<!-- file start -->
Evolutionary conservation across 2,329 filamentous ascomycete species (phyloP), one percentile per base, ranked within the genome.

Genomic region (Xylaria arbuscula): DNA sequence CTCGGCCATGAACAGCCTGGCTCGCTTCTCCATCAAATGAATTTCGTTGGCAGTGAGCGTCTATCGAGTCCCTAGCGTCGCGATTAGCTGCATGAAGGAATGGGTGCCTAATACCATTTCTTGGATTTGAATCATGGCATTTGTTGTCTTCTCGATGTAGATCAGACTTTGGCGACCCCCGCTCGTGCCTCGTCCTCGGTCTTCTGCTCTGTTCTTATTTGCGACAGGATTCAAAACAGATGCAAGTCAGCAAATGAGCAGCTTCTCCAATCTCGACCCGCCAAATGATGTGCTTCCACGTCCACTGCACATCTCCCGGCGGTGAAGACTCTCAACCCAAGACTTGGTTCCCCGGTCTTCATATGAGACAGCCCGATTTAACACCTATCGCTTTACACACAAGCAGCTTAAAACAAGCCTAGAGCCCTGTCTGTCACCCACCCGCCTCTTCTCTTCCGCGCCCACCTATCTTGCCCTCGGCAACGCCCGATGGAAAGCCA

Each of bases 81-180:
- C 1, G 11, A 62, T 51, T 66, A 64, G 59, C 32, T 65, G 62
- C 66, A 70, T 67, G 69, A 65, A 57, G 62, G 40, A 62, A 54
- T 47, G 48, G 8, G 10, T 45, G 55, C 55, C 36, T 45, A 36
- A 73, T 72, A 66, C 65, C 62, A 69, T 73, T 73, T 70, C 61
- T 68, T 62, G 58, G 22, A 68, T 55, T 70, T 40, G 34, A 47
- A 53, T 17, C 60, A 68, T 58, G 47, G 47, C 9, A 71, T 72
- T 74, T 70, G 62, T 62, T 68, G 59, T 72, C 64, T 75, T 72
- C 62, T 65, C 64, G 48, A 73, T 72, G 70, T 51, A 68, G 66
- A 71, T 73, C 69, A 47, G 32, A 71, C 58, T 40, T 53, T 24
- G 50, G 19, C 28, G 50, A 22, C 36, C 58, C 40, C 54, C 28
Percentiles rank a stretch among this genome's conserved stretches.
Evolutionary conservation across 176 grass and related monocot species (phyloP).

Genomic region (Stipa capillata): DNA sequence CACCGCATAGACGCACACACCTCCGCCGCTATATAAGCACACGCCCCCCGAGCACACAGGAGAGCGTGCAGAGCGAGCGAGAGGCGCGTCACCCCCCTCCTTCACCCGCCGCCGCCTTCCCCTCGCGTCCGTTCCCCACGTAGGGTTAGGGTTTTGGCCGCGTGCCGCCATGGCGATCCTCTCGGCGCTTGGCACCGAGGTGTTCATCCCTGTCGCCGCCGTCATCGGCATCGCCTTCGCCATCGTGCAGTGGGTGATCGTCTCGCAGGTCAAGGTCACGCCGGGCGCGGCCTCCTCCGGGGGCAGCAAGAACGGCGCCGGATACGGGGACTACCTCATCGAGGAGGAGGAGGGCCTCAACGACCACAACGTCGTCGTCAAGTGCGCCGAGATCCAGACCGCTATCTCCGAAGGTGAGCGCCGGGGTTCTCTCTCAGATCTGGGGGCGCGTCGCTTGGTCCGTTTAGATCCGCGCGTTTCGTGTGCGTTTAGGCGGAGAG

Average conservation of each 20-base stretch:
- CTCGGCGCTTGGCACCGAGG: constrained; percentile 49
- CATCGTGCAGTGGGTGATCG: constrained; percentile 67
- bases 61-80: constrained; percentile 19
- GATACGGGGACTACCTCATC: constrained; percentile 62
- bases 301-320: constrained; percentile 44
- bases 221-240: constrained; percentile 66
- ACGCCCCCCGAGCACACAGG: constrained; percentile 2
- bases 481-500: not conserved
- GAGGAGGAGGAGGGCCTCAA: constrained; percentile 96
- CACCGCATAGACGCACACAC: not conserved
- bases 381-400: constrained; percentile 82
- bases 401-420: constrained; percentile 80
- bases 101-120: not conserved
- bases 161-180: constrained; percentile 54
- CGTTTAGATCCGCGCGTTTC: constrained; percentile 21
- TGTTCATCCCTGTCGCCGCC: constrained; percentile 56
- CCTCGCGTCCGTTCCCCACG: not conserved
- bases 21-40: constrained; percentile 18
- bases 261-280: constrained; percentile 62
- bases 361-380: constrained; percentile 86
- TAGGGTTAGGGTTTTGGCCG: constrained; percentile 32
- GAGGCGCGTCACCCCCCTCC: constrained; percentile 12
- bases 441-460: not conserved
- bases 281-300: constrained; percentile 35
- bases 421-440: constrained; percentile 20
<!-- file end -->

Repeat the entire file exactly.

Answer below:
Evolutionary conservation across 2,329 filamentous ascomycete species (phyloP), one percentile per base, ranked within the genome.

Genomic region (Xylaria arbuscula): DNA sequence CTCGGCCATGAACAGCCTGGCTCGCTTCTCCATCAAATGAATTTCGTTGGCAGTGAGCGTCTATCGAGTCCCTAGCGTCGCGATTAGCTGCATGAAGGAATGGGTGCCTAATACCATTTCTTGGATTTGAATCATGGCATTTGTTGTCTTCTCGATGTAGATCAGACTTTGGCGACCCCCGCTCGTGCCTCGTCCTCGGTCTTCTGCTCTGTTCTTATTTGCGACAGGATTCAAAACAGATGCAAGTCAGCAAATGAGCAGCTTCTCCAATCTCGACCCGCCAAATGATGTGCTTCCACGTCCACTGCACATCTCCCGGCGGTGAAGACTCTCAACCCAAGACTTGGTTCCCCGGTCTTCATATGAGACAGCCCGATTTAACACCTATCGCTTTACACACAAGCAGCTTAAAACAAGCCTAGAGCCCTGTCTGTCACCCACCCGCCTCTTCTCTTCCGCGCCCACCTATCTTGCCCTCGGCAACGCCCGATGGAAAGCCA

Each of bases 81-180:
- C 1, G 11, A 62, T 51, T 66, A 64, G 59, C 32, T 65, G 62
- C 66, A 70, T 67, G 69, A 65, A 57, G 62, G 40, A 62, A 54
- T 47, G 48, G 8, G 10, T 45, G 55, C 55, C 36, T 45, A 36
- A 73, T 72, A 66, C 65, C 62, A 69, T 73, T 73, T 70, C 61
- T 68, T 62, G 58, G 22, A 68, T 55, T 70, T 40, G 34, A 47
- A 53, T 17, C 60, A 68, T 58, G 47, G 47, C 9, A 71, T 72
- T 74, T 70, G 62, T 62, T 68, G 59, T 72, C 64, T 75, T 72
- C 62, T 65, C 64, G 48, A 73, T 72, G 70, T 51, A 68, G 66
- A 71, T 73, C 69, A 47, G 32, A 71, C 58, T 40, T 53, T 24
- G 50, G 19, C 28, G 50, A 22, C 36, C 58, C 40, C 54, C 28
Percentiles rank a stretch among this genome's conserved stretches.
Evolutionary conservation across 176 grass and related monocot species (phyloP).

Genomic region (Stipa capillata): DNA sequence CACCGCATAGACGCACACACCTCCGCCGCTATATAAGCACACGCCCCCCGAGCACACAGGAGAGCGTGCAGAGCGAGCGAGAGGCGCGTCACCCCCCTCCTTCACCCGCCGCCGCCTTCCCCTCGCGTCCGTTCCCCACGTAGGGTTAGGGTTTTGGCCGCGTGCCGCCATGGCGATCCTCTCGGCGCTTGGCACCGAGGTGTTCATCCCTGTCGCCGCCGTCATCGGCATCGCCTTCGCCATCGTGCAGTGGGTGATCGTCTCGCAGGTCAAGGTCACGCCGGGCGCGGCCTCCTCCGGGGGCAGCAAGAACGGCGCCGGATACGGGGACTACCTCATCGAGGAGGAGGAGGGCCTCAACGACCACAACGTCGTCGTCAAGTGCGCCGAGATCCAGACCGCTATCTCCGAAGGTGAGCGCCGGGGTTCTCTCTCAGATCTGGGGGCGCGTCGCTTGGTCCGTTTAGATCCGCGCGTTTCGTGTGCGTTTAGGCGGAGAG

Average conservation of each 20-base stretch:
- CTCGGCGCTTGGCACCGAGG: constrained; percentile 49
- CATCGTGCAGTGGGTGATCG: constrained; percentile 67
- bases 61-80: constrained; percentile 19
- GATACGGGGACTACCTCATC: constrained; percentile 62
- bases 301-320: constrained; percentile 44
- bases 221-240: constrained; percentile 66
- ACGCCCCCCGAGCACACAGG: constrained; percentile 2
- bases 481-500: not conserved
- GAGGAGGAGGAGGGCCTCAA: constrained; percentile 96
- CACCGCATAGACGCACACAC: not conserved
- bases 381-400: constrained; percentile 82
- bases 401-420: constrained; percentile 80
- bases 101-120: not conserved
- bases 161-180: constrained; percentile 54
- CGTTTAGATCCGCGCGTTTC: constrained; percentile 21
- TGTTCATCCCTGTCGCCGCC: constrained; percentile 56
- CCTCGCGTCCGTTCCCCACG: not conserved
- bases 21-40: constrained; percentile 18
- bases 261-280: constrained; percentile 62
- bases 361-380: constrained; percentile 86
- TAGGGTTAGGGTTTTGGCCG: constrained; percentile 32
- GAGGCGCGTCACCCCCCTCC: constrained; percentile 12
- bases 441-460: not conserved
- bases 281-300: constrained; percentile 35
- bases 421-440: constrained; percentile 20